Andante-Allegro ma non troppoThe noble theme announced by two horns at the beginning is a masterful touch, simple in itself, but with such a sweeping effect that even the least attentive listeners notice that something out of the ordinary begins. Immediately afterwards the orchestra picks up the theme, develops it, prolongs it and provides a wide range of instrumental colors. Finally, a crescendo takes us to the main theme characterized by the punctuated rhythm of the string and the triplets of the wood.But, before the development takes place, a secondary theme is introduced that broadens the punctated rhythm and then moves to E minor, appearing the second theme, a delicate melody played by the oboes and bassoons. Finally, three short waves of the whole orchestra cause the end of the exhibition, a long and imaginative development of all the ingredients that until now have played an important part.
The recapitulation is normal, apart from the appearance of the second theme in C minor, and then after the three waves the music picks up the step for the coda. With a triumphant re-exposure by the whole orchestra of the initial theme of the horn, the movement concludes.Concerto for Violin and Cello, Op.102 (Brahms, Johannes) First movement – Allegro.The concert begins with an orchestral “tutti” of four measures that outlines the eventual main theme of the movement; the cello collects the last three notes and launches forward in an impassive and unaccompanied recitative, but at the right time, as indicated. The wooden instruments gently present the second motif (in major key), which is taken by the violins, who in turn develop it in the form of a rhapsody before they join the cello in an extensive dialogue. Only after this does the course of the first movement finally begin.The main reasons are widely contrasted in character, being the first challenging and passionate and the second warmly lyrical.
Between both, in the initial presentation of the orchestra of this material, appears a hectic and syncopated figure, which can be heard later. Both motifs are then re-exposed by the soloists on their own terms before leading to a brief development and recapitulation section. At the end of this movement the tonality of return to minor.Second movement – Andante.A horn touch in ascending fourth, with an answer in the wooden instruments, becomes the first four notes of the main theme of the “Andante”, a broad melody sung by the two soloists in octaves. When the melody ceases, there is an abrupt change of tone – that provided pure pleasure – and the wooden instruments offer a new and exciting theme, trumpet plays the two notes that mark the beginning, the soloists respond and after a brief cadence, they lead back to the theme in D major. Finally, there is a coda that refers to the middle section and the ascending figure in fourths.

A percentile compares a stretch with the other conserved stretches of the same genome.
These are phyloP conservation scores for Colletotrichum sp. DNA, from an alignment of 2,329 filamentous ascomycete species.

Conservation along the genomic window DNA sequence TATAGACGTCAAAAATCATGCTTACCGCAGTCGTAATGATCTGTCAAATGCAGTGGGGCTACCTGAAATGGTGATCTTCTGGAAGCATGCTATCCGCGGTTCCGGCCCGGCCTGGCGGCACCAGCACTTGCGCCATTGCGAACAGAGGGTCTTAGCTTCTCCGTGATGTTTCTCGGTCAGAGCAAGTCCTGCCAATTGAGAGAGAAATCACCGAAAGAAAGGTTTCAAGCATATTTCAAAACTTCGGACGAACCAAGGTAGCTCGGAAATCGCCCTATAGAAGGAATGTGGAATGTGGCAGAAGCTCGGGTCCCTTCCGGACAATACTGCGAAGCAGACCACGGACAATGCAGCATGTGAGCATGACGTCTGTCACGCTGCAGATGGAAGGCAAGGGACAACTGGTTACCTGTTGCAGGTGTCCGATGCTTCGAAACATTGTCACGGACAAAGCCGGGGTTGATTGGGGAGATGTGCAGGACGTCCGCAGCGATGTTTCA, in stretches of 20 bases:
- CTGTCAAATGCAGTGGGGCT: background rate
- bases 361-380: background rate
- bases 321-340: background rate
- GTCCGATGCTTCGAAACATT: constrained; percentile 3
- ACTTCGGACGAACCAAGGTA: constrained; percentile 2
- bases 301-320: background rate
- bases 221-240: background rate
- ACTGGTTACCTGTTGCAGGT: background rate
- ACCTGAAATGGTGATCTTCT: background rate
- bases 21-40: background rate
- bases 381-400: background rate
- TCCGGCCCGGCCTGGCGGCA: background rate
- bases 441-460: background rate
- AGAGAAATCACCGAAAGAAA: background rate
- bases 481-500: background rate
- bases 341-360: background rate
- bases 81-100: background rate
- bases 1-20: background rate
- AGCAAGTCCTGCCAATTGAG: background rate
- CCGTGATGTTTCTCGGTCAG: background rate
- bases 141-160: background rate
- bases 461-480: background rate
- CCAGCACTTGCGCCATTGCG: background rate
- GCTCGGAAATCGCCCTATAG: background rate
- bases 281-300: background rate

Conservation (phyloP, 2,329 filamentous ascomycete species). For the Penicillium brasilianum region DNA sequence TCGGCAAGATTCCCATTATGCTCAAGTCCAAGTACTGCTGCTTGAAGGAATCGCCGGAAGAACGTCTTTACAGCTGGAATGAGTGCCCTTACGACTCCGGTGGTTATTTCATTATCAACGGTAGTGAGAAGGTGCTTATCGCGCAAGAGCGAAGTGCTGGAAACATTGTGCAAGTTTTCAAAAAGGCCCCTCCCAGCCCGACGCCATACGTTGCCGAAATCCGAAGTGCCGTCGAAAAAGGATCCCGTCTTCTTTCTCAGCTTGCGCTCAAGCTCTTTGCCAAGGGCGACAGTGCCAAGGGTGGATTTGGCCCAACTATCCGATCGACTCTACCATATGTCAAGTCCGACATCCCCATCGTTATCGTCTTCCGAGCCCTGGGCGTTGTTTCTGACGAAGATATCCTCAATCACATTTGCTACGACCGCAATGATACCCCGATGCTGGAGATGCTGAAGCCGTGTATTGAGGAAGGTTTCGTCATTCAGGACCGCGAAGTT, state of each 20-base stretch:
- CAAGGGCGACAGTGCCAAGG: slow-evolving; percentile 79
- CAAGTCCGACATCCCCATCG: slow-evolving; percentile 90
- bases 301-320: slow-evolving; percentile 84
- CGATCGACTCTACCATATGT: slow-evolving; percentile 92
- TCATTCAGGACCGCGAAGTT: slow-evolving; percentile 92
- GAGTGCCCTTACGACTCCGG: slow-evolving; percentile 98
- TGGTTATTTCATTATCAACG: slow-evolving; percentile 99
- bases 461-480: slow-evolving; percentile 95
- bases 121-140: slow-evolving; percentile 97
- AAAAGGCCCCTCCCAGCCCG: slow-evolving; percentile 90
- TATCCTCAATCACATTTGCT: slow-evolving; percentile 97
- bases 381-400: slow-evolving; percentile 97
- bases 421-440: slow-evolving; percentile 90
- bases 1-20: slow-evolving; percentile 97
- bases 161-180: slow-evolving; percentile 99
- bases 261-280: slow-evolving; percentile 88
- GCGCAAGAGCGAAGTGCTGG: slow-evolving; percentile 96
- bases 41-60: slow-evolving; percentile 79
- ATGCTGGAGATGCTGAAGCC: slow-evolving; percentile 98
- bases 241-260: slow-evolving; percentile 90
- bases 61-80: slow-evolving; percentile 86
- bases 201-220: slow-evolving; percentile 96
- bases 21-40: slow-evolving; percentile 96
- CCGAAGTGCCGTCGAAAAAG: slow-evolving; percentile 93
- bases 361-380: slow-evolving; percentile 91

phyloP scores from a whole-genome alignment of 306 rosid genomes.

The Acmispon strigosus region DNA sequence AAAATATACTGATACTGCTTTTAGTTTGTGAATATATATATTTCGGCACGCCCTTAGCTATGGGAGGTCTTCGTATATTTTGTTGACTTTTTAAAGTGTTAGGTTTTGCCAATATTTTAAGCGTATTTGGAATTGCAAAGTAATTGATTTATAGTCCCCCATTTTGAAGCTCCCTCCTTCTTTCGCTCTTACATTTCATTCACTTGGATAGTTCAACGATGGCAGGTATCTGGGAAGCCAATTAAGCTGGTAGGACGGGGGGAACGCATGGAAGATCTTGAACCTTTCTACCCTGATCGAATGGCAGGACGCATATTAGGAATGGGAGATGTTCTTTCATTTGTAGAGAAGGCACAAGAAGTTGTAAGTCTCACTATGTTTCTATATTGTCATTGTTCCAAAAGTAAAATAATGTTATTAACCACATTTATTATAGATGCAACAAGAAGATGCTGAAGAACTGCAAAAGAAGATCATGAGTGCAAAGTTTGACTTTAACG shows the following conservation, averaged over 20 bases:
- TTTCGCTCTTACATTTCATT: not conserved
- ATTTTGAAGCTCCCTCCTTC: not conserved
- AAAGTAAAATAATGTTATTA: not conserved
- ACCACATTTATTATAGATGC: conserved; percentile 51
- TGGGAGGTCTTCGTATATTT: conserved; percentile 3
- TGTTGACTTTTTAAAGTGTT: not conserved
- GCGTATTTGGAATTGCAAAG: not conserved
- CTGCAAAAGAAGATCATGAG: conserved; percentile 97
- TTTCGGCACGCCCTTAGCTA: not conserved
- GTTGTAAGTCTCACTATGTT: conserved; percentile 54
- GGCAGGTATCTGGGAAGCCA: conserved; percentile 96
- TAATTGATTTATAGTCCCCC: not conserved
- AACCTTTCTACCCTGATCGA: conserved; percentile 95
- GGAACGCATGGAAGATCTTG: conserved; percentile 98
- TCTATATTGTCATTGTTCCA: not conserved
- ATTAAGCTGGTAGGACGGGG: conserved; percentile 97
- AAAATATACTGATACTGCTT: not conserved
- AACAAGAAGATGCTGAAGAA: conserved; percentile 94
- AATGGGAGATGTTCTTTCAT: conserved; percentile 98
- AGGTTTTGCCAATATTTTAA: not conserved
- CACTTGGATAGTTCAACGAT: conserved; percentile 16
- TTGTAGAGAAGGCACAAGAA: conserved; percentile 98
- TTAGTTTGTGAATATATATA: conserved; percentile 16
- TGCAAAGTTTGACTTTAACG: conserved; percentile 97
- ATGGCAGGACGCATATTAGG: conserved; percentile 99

Third movement – Vivace non troppo-Little meno allegro-Tempo primo.The ending is vigorous and full of good humor showing a strong flavor of elements. The form of the movement is a rondo-sonata with theme (a) dictating the general form. The second theme (b) is of a more dignified style, being first announced by the cello in double pause. After the return the soloists embark on a new and energetic idea, which finally decays to allow the wooden instruments to be introduced with a gentle episode, while the soloists accompany them with arpeggiated figures. There is some development, then an exposition of the first motif before the triumphant return of the original theme of the cello. This form is sustained until the end.Violin Concerto No.
1, Op.26 (Bruch, Max) The first movement starts slowly with two pianissimo timpani hits and the announcement of the melody by the flute. Then follow a theme that will be repeated several times throughout the concert, in the form of dialogue between the violin and the orchestra. Quickly resolves in the main theme, where you can appreciate the virtuosity of the soloist. A series of trills (quick alteration of the base note and the next on the scale) lead to the melancholy song of the violin in a kind of contradiction between drama and joy. The variations on the dominant motif, either with the orchestra, with the violin, or with both at the same time, lead to the climax of the movement, with a brilliance and brahmsian splendor. The cadence now appears, ending in a pianissimo that is linked to the beginning of the second movement.
The second movement, is a very slow movements. It is structured on a very simple but effective theme because of its melodic singing. Intimate and sensitive, the same will be repeated several times, ornamented in a different way throughout the development, to allow you to appreciate the depth of the feelings that are lodged in your music.The Finale is an energetic Allegro. It have a festive and lively style and airs of a certain grandeur. Here again the virtuosity and brilliance of the solo part dazzle, with a full orchestral accompaniment. The second theme is a good example of romantic lyricism: a slow melody that cuts the movement several times, before the dance returns with its fireworks. This movement have a carefree and cheerful motion, with constant changes of tone from major to minor on the same melody.
The concert ends with a fiery and progressive final Presto of the soloist and the whole orchestra.